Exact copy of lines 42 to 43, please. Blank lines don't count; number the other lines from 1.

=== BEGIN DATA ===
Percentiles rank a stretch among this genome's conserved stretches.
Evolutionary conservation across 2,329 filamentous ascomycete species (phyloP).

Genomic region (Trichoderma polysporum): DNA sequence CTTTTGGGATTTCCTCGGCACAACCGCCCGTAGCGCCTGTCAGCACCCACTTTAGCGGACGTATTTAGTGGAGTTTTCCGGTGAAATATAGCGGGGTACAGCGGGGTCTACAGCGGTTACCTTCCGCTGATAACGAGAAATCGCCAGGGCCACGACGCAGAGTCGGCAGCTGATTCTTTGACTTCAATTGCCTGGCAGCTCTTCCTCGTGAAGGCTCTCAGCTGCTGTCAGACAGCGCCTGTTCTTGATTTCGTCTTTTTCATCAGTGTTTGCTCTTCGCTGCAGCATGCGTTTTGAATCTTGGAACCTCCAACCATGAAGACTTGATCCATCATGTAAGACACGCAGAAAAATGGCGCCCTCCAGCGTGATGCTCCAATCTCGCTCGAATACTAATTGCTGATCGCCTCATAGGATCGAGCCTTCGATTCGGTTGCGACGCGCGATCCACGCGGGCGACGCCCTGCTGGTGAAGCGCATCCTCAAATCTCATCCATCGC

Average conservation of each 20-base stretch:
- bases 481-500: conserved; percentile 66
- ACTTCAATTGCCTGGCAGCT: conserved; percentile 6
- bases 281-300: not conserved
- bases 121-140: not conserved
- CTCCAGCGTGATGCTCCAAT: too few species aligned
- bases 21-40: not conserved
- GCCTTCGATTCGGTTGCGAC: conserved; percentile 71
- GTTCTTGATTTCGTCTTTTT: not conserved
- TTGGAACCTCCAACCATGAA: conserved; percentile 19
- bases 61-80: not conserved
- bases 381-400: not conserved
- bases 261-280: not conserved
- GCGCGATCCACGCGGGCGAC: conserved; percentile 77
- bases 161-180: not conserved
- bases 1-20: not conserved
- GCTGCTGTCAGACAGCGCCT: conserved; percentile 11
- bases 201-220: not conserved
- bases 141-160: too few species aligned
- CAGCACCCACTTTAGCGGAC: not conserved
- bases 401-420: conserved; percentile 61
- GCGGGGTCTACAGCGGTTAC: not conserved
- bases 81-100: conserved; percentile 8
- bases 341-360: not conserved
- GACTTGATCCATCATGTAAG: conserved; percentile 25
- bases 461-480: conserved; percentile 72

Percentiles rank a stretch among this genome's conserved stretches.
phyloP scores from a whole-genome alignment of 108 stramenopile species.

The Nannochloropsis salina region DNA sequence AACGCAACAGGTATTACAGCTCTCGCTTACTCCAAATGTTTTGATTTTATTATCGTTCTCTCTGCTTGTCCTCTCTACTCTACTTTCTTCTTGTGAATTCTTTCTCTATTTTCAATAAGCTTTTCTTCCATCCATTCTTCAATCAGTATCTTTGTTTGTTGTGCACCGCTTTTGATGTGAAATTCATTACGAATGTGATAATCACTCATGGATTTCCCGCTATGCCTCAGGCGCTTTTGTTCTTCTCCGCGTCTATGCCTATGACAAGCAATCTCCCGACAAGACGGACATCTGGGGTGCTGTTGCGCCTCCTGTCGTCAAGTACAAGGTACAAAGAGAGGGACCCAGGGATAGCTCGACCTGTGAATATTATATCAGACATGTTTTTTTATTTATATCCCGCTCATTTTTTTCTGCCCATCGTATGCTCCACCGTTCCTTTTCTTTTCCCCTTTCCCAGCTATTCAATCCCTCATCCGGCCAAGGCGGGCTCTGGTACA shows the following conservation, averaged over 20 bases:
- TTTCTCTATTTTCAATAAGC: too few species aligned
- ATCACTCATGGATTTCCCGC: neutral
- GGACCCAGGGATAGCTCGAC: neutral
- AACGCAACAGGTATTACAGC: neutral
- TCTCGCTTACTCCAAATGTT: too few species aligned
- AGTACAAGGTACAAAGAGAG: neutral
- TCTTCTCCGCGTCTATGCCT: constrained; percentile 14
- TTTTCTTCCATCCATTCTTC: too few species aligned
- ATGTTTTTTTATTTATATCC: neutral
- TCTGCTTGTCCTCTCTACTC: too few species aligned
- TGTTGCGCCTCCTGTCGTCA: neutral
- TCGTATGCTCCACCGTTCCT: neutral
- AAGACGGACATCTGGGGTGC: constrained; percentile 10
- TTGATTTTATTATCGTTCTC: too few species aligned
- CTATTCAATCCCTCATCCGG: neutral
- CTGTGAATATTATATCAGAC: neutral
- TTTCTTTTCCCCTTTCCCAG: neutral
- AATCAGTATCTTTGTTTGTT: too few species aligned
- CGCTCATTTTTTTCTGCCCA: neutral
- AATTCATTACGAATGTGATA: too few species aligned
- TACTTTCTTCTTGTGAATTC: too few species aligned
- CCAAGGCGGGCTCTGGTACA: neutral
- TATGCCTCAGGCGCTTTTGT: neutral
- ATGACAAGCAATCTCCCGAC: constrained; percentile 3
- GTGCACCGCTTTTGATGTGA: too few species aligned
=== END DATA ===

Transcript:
- TCTGCTTGTCCTCTCTACTC: too few species aligned
- TGTTGCGCCTCCTGTCGTCA: neutral